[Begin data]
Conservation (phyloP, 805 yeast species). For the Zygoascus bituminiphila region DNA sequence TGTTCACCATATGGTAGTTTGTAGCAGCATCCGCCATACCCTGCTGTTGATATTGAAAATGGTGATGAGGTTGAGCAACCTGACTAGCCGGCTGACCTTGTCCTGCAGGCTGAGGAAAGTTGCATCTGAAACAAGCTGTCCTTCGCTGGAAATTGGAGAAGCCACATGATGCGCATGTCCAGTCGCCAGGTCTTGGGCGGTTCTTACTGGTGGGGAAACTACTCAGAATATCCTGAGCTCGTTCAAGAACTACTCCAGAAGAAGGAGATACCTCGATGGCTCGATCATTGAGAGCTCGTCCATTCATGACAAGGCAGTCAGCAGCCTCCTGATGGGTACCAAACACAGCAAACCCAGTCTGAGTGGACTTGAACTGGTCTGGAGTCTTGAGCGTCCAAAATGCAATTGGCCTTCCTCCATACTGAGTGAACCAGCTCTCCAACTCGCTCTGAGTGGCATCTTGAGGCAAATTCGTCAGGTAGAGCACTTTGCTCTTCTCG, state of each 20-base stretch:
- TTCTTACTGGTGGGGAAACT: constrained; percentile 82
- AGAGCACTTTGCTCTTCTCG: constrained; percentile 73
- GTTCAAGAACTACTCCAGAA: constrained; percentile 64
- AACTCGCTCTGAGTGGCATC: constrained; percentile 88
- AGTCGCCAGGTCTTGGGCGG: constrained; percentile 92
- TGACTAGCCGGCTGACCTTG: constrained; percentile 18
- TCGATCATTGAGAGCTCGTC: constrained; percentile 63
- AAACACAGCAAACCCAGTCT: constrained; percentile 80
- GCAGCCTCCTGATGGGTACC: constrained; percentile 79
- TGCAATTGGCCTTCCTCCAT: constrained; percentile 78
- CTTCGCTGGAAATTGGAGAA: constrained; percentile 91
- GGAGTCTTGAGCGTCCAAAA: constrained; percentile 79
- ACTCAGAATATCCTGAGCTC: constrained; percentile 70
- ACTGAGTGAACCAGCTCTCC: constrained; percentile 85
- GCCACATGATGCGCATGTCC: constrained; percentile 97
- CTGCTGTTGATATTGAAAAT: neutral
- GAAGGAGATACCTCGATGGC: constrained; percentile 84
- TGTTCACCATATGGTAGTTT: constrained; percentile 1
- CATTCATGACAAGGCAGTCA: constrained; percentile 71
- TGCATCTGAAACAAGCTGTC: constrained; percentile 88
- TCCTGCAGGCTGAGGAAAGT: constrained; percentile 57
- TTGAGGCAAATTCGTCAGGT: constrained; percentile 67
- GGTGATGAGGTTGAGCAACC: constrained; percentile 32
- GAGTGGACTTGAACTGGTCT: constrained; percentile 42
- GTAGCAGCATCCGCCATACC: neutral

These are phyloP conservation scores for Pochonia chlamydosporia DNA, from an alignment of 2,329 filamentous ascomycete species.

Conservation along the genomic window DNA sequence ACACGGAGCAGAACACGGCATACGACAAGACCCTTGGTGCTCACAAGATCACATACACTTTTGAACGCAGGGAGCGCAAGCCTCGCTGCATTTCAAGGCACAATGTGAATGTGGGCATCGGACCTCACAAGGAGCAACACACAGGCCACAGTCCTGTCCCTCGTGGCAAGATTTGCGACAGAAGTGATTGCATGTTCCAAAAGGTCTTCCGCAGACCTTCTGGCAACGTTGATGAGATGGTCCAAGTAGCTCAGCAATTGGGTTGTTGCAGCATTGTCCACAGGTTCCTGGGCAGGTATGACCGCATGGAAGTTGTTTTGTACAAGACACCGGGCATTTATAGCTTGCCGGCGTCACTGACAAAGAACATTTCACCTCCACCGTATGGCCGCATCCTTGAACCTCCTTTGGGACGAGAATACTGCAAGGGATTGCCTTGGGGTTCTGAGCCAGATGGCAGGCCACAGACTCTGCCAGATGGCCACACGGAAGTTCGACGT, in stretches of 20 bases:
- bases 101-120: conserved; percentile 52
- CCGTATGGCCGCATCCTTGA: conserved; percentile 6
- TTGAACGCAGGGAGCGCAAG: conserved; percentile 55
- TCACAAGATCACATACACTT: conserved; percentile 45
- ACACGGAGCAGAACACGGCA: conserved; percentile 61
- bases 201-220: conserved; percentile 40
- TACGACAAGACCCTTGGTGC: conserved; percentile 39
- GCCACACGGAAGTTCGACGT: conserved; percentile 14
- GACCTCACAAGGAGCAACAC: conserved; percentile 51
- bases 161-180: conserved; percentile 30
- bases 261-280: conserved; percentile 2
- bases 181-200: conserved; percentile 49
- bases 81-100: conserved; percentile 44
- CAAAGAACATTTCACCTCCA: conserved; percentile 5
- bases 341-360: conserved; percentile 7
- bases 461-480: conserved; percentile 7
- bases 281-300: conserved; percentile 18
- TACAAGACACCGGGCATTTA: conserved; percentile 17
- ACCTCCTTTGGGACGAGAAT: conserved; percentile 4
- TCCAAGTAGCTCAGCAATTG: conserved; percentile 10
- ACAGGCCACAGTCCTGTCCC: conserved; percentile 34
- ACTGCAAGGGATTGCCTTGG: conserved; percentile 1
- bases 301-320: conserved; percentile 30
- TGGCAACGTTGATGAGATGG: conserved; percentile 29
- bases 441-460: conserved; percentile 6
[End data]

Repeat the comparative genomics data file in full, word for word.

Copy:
Conservation (phyloP, 805 yeast species). For the Zygoascus bituminiphila region DNA sequence TGTTCACCATATGGTAGTTTGTAGCAGCATCCGCCATACCCTGCTGTTGATATTGAAAATGGTGATGAGGTTGAGCAACCTGACTAGCCGGCTGACCTTGTCCTGCAGGCTGAGGAAAGTTGCATCTGAAACAAGCTGTCCTTCGCTGGAAATTGGAGAAGCCACATGATGCGCATGTCCAGTCGCCAGGTCTTGGGCGGTTCTTACTGGTGGGGAAACTACTCAGAATATCCTGAGCTCGTTCAAGAACTACTCCAGAAGAAGGAGATACCTCGATGGCTCGATCATTGAGAGCTCGTCCATTCATGACAAGGCAGTCAGCAGCCTCCTGATGGGTACCAAACACAGCAAACCCAGTCTGAGTGGACTTGAACTGGTCTGGAGTCTTGAGCGTCCAAAATGCAATTGGCCTTCCTCCATACTGAGTGAACCAGCTCTCCAACTCGCTCTGAGTGGCATCTTGAGGCAAATTCGTCAGGTAGAGCACTTTGCTCTTCTCG, state of each 20-base stretch:
- TTCTTACTGGTGGGGAAACT: constrained; percentile 82
- AGAGCACTTTGCTCTTCTCG: constrained; percentile 73
- GTTCAAGAACTACTCCAGAA: constrained; percentile 64
- AACTCGCTCTGAGTGGCATC: constrained; percentile 88
- AGTCGCCAGGTCTTGGGCGG: constrained; percentile 92
- TGACTAGCCGGCTGACCTTG: constrained; percentile 18
- TCGATCATTGAGAGCTCGTC: constrained; percentile 63
- AAACACAGCAAACCCAGTCT: constrained; percentile 80
- GCAGCCTCCTGATGGGTACC: constrained; percentile 79
- TGCAATTGGCCTTCCTCCAT: constrained; percentile 78
- CTTCGCTGGAAATTGGAGAA: constrained; percentile 91
- GGAGTCTTGAGCGTCCAAAA: constrained; percentile 79
- ACTCAGAATATCCTGAGCTC: constrained; percentile 70
- ACTGAGTGAACCAGCTCTCC: constrained; percentile 85
- GCCACATGATGCGCATGTCC: constrained; percentile 97
- CTGCTGTTGATATTGAAAAT: neutral
- GAAGGAGATACCTCGATGGC: constrained; percentile 84
- TGTTCACCATATGGTAGTTT: constrained; percentile 1
- CATTCATGACAAGGCAGTCA: constrained; percentile 71
- TGCATCTGAAACAAGCTGTC: constrained; percentile 88
- TCCTGCAGGCTGAGGAAAGT: constrained; percentile 57
- TTGAGGCAAATTCGTCAGGT: constrained; percentile 67
- GGTGATGAGGTTGAGCAACC: constrained; percentile 32
- GAGTGGACTTGAACTGGTCT: constrained; percentile 42
- GTAGCAGCATCCGCCATACC: neutral

These are phyloP conservation scores for Pochonia chlamydosporia DNA, from an alignment of 2,329 filamentous ascomycete species.

Conservation along the genomic window DNA sequence ACACGGAGCAGAACACGGCATACGACAAGACCCTTGGTGCTCACAAGATCACATACACTTTTGAACGCAGGGAGCGCAAGCCTCGCTGCATTTCAAGGCACAATGTGAATGTGGGCATCGGACCTCACAAGGAGCAACACACAGGCCACAGTCCTGTCCCTCGTGGCAAGATTTGCGACAGAAGTGATTGCATGTTCCAAAAGGTCTTCCGCAGACCTTCTGGCAACGTTGATGAGATGGTCCAAGTAGCTCAGCAATTGGGTTGTTGCAGCATTGTCCACAGGTTCCTGGGCAGGTATGACCGCATGGAAGTTGTTTTGTACAAGACACCGGGCATTTATAGCTTGCCGGCGTCACTGACAAAGAACATTTCACCTCCACCGTATGGCCGCATCCTTGAACCTCCTTTGGGACGAGAATACTGCAAGGGATTGCCTTGGGGTTCTGAGCCAGATGGCAGGCCACAGACTCTGCCAGATGGCCACACGGAAGTTCGACGT, in stretches of 20 bases:
- bases 101-120: conserved; percentile 52
- CCGTATGGCCGCATCCTTGA: conserved; percentile 6
- TTGAACGCAGGGAGCGCAAG: conserved; percentile 55
- TCACAAGATCACATACACTT: conserved; percentile 45
- ACACGGAGCAGAACACGGCA: conserved; percentile 61
- bases 201-220: conserved; percentile 40
- TACGACAAGACCCTTGGTGC: conserved; percentile 39
- GCCACACGGAAGTTCGACGT: conserved; percentile 14
- GACCTCACAAGGAGCAACAC: conserved; percentile 51
- bases 161-180: conserved; percentile 30
- bases 261-280: conserved; percentile 2
- bases 181-200: conserved; percentile 49
- bases 81-100: conserved; percentile 44
- CAAAGAACATTTCACCTCCA: conserved; percentile 5
- bases 341-360: conserved; percentile 7
- bases 461-480: conserved; percentile 7
- bases 281-300: conserved; percentile 18
- TACAAGACACCGGGCATTTA: conserved; percentile 17
- ACCTCCTTTGGGACGAGAAT: conserved; percentile 4
- TCCAAGTAGCTCAGCAATTG: conserved; percentile 10
- ACAGGCCACAGTCCTGTCCC: conserved; percentile 34
- ACTGCAAGGGATTGCCTTGG: conserved; percentile 1
- bases 301-320: conserved; percentile 30
- TGGCAACGTTGATGAGATGG: conserved; percentile 29
- bases 441-460: conserved; percentile 6